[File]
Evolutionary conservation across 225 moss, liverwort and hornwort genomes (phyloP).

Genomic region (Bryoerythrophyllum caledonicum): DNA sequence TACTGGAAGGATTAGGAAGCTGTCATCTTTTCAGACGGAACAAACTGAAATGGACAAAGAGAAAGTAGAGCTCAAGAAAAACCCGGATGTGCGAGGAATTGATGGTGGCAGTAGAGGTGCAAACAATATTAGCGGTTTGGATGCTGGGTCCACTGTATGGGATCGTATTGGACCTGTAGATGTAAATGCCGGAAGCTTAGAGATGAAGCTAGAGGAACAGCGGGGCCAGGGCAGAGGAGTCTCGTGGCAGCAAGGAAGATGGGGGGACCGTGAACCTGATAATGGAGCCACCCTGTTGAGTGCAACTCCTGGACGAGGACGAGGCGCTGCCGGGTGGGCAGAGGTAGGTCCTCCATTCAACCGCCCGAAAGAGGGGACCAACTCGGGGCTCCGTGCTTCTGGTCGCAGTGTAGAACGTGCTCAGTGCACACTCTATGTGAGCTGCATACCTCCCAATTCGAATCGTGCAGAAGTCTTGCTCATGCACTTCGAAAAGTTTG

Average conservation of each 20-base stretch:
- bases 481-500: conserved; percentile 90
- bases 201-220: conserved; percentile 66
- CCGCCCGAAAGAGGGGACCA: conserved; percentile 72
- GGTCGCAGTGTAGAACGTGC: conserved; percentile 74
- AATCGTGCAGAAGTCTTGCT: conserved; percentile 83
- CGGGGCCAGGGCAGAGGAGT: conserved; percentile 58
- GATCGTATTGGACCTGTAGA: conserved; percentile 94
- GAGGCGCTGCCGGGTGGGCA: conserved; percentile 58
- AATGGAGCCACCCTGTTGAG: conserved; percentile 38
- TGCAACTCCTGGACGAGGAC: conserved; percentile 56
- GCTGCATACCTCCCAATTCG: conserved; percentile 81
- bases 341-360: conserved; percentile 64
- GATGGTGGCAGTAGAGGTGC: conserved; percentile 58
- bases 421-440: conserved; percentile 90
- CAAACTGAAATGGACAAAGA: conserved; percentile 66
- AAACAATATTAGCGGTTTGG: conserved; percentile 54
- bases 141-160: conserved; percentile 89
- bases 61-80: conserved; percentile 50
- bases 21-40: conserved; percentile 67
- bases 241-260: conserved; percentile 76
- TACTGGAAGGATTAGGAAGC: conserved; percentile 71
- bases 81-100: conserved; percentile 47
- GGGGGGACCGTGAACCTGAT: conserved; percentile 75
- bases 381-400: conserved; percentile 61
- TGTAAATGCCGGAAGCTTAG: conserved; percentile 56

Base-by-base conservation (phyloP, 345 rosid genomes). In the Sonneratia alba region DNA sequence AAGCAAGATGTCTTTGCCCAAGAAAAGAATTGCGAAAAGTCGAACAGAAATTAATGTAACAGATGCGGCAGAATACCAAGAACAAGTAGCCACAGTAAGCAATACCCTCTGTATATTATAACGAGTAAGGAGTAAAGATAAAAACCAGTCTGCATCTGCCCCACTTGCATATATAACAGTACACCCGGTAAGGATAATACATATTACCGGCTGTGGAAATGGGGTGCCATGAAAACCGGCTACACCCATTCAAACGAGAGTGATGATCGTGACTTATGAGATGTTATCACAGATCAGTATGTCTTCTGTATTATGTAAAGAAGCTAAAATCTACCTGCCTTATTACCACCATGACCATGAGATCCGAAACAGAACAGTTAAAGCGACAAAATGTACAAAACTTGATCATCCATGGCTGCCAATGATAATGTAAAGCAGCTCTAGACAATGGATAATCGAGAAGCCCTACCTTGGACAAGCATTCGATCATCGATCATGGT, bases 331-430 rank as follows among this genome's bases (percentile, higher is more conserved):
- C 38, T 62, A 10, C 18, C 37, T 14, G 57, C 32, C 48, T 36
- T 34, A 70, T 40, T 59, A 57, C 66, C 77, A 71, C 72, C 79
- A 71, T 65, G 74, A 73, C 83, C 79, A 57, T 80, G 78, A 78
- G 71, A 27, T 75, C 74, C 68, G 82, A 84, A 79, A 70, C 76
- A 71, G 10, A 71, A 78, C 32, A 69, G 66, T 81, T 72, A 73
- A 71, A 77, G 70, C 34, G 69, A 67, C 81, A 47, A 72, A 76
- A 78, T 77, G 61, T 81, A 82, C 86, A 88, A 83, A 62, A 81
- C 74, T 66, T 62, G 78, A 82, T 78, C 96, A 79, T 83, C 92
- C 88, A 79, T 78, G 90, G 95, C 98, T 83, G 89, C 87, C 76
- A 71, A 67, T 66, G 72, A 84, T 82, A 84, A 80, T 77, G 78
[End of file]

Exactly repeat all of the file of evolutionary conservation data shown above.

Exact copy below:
Evolutionary conservation across 225 moss, liverwort and hornwort genomes (phyloP).

Genomic region (Bryoerythrophyllum caledonicum): DNA sequence TACTGGAAGGATTAGGAAGCTGTCATCTTTTCAGACGGAACAAACTGAAATGGACAAAGAGAAAGTAGAGCTCAAGAAAAACCCGGATGTGCGAGGAATTGATGGTGGCAGTAGAGGTGCAAACAATATTAGCGGTTTGGATGCTGGGTCCACTGTATGGGATCGTATTGGACCTGTAGATGTAAATGCCGGAAGCTTAGAGATGAAGCTAGAGGAACAGCGGGGCCAGGGCAGAGGAGTCTCGTGGCAGCAAGGAAGATGGGGGGACCGTGAACCTGATAATGGAGCCACCCTGTTGAGTGCAACTCCTGGACGAGGACGAGGCGCTGCCGGGTGGGCAGAGGTAGGTCCTCCATTCAACCGCCCGAAAGAGGGGACCAACTCGGGGCTCCGTGCTTCTGGTCGCAGTGTAGAACGTGCTCAGTGCACACTCTATGTGAGCTGCATACCTCCCAATTCGAATCGTGCAGAAGTCTTGCTCATGCACTTCGAAAAGTTTG

Average conservation of each 20-base stretch:
- bases 481-500: conserved; percentile 90
- bases 201-220: conserved; percentile 66
- CCGCCCGAAAGAGGGGACCA: conserved; percentile 72
- GGTCGCAGTGTAGAACGTGC: conserved; percentile 74
- AATCGTGCAGAAGTCTTGCT: conserved; percentile 83
- CGGGGCCAGGGCAGAGGAGT: conserved; percentile 58
- GATCGTATTGGACCTGTAGA: conserved; percentile 94
- GAGGCGCTGCCGGGTGGGCA: conserved; percentile 58
- AATGGAGCCACCCTGTTGAG: conserved; percentile 38
- TGCAACTCCTGGACGAGGAC: conserved; percentile 56
- GCTGCATACCTCCCAATTCG: conserved; percentile 81
- bases 341-360: conserved; percentile 64
- GATGGTGGCAGTAGAGGTGC: conserved; percentile 58
- bases 421-440: conserved; percentile 90
- CAAACTGAAATGGACAAAGA: conserved; percentile 66
- AAACAATATTAGCGGTTTGG: conserved; percentile 54
- bases 141-160: conserved; percentile 89
- bases 61-80: conserved; percentile 50
- bases 21-40: conserved; percentile 67
- bases 241-260: conserved; percentile 76
- TACTGGAAGGATTAGGAAGC: conserved; percentile 71
- bases 81-100: conserved; percentile 47
- GGGGGGACCGTGAACCTGAT: conserved; percentile 75
- bases 381-400: conserved; percentile 61
- TGTAAATGCCGGAAGCTTAG: conserved; percentile 56

Base-by-base conservation (phyloP, 345 rosid genomes). In the Sonneratia alba region DNA sequence AAGCAAGATGTCTTTGCCCAAGAAAAGAATTGCGAAAAGTCGAACAGAAATTAATGTAACAGATGCGGCAGAATACCAAGAACAAGTAGCCACAGTAAGCAATACCCTCTGTATATTATAACGAGTAAGGAGTAAAGATAAAAACCAGTCTGCATCTGCCCCACTTGCATATATAACAGTACACCCGGTAAGGATAATACATATTACCGGCTGTGGAAATGGGGTGCCATGAAAACCGGCTACACCCATTCAAACGAGAGTGATGATCGTGACTTATGAGATGTTATCACAGATCAGTATGTCTTCTGTATTATGTAAAGAAGCTAAAATCTACCTGCCTTATTACCACCATGACCATGAGATCCGAAACAGAACAGTTAAAGCGACAAAATGTACAAAACTTGATCATCCATGGCTGCCAATGATAATGTAAAGCAGCTCTAGACAATGGATAATCGAGAAGCCCTACCTTGGACAAGCATTCGATCATCGATCATGGT, bases 331-430 rank as follows among this genome's bases (percentile, higher is more conserved):
- C 38, T 62, A 10, C 18, C 37, T 14, G 57, C 32, C 48, T 36
- T 34, A 70, T 40, T 59, A 57, C 66, C 77, A 71, C 72, C 79
- A 71, T 65, G 74, A 73, C 83, C 79, A 57, T 80, G 78, A 78
- G 71, A 27, T 75, C 74, C 68, G 82, A 84, A 79, A 70, C 76
- A 71, G 10, A 71, A 78, C 32, A 69, G 66, T 81, T 72, A 73
- A 71, A 77, G 70, C 34, G 69, A 67, C 81, A 47, A 72, A 76
- A 78, T 77, G 61, T 81, A 82, C 86, A 88, A 83, A 62, A 81
- C 74, T 66, T 62, G 78, A 82, T 78, C 96, A 79, T 83, C 92
- C 88, A 79, T 78, G 90, G 95, C 98, T 83, G 89, C 87, C 76
- A 71, A 67, T 66, G 72, A 84, T 82, A 84, A 80, T 77, G 78